The Rapture and 1 Thessalonians 4

Some Christians believe in a two-fold coming of Christ.  They say the first coming is a rapture where Jesus will quietly and secretly take his people and they will simply disappear from the face of the earth.  The Scripture used to back up this theory is 1 Thessalonians 4:13-18.  For example, verse 17 says, …then we who are alive and remain will be caught up together with them in the clouds to meet the Lord in the air… (NASB).   Much more could be said on this, but I like William Hendriksen’s brief critique:

“Dispensationalists like to stress the statement, ‘and the dead in Christ will rise first.’  They interpret as if the entire passage were somewhat on this order: ‘And the dead in Christ shall rise first; then, a thousand years later, the dead not in Christ shall rise.’

“However, nowhere in the entire paragraph does Paul say, ‘then the dead not in Christ shall rise.’  Paul is thinking only of believers, of no one else.  He is drawing a contrast between the dead in Christ and the still living in Christ.”

“On the one hand there will be those believers who at Christ’s coming will already have died.  On the other hand, there will be the survivors, children of God who will still be living on earth.  What the apostle is saying, then, amounts to this: ‘Don’t worry about your dear ones in the Lord, who have already died.  In no sense at all will they suffer any disadvantage when Jesus returns.  On the contrary, those who are still alive on earth will have to wait a moment until the souls of those who died have re-inhabited their bodies.  In that moment of waiting the survivors will be changed in the twinkling of an eye.  Then together, as one large multitude, those who formerly constituted the two groups will go forth to meet the Lord.”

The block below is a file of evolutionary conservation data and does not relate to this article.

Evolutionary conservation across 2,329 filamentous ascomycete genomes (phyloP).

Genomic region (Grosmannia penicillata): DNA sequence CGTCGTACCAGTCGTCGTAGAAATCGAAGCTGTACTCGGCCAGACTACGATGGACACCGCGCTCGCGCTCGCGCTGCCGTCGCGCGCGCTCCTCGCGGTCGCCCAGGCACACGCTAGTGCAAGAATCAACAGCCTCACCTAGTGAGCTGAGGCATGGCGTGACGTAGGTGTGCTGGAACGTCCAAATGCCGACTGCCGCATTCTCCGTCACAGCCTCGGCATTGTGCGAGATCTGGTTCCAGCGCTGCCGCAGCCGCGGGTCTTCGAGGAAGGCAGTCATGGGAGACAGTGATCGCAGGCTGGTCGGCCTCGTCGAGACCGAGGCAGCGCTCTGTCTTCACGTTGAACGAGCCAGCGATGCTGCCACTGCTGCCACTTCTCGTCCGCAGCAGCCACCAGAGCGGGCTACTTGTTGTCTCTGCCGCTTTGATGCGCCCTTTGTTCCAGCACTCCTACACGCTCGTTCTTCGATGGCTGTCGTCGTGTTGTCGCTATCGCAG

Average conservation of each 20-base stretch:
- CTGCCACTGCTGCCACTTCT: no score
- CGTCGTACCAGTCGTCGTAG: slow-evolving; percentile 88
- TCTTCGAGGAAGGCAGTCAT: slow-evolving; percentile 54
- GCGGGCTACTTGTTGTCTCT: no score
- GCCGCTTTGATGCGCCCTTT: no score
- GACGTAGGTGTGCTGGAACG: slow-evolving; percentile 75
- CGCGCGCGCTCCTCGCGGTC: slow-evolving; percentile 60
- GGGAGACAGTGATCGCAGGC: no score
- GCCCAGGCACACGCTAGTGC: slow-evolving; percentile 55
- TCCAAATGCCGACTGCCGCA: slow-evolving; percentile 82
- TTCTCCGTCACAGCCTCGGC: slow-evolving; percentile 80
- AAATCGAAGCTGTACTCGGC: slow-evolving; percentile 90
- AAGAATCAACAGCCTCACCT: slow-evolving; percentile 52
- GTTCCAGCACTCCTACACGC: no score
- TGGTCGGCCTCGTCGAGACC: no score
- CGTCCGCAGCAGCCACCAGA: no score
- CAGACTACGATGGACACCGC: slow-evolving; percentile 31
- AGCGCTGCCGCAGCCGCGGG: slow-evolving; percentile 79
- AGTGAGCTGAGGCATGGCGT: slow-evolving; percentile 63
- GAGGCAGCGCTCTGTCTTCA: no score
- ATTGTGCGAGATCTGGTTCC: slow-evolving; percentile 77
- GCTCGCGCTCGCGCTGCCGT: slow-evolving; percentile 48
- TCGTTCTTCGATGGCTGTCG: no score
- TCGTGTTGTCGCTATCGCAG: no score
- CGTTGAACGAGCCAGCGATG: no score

Also, as far as a “secret” rapture goes, Hendriksen points out verse 16 in 1 Thessalonians 4:

“Note the words: ‘For with a shouted command, with a voice of an archangel and with a trumpet of the God the Lord himself will descend from heaven.’  This has been called ‘the noisiest verse in the Bible.’  It surely indicates that the coming of the Lord will be public and audible.”

William Hendriksen, The Bible on The Life Hereafter (Grand Rapids: Baker Book House, 1959), 183-184 (emphasis in original).

Shane Lems
Covenant Presbyterian Church (OPC)
Hammond, WI, 54015

Advertisements

3 comments on “The Rapture and 1 Thessalonians 4

  1. rwgimpel says:

    Well said, Shane. Additionally, it seems odd that in the high priestly prayer of John 17 Jesus would pray that his beloved disciples are not taken out of the world but rather kept from the evil one. If they were not exempt from their inevitable persecution, why should we expect to be raptured away when things get tough?

    • dantespencer says:

      rwgimpel: In Jn 16:1 Jesus indicates that all he said in the upper room was for our perseverance in faith.

      “I have said all these things to you to keep you from falling away. 2 They will put you out of the synagogues. Indeed, the hour is coming when whoever kills you will think he is offering service to God. 3 And they will do these things because they have not known the Father, nor me.”

      As John would later write, the church partakes of the tribulation (now) by virtue of being in union with Christ. Rev 1:9 If the master suffered, so will the servant.

  2. Good points, Rick and Dante. Your thoughts harmonize pretty well; there are quite a few places in Scripture that speak in such a way that make a rapture very suspect. One I always think about is how the Bible doesn’t talk about three comings of Christ (incarnation, secret rapture, judgment), but two (incarnation and judgment).
    Thanks!
    Shane

Comments are closed.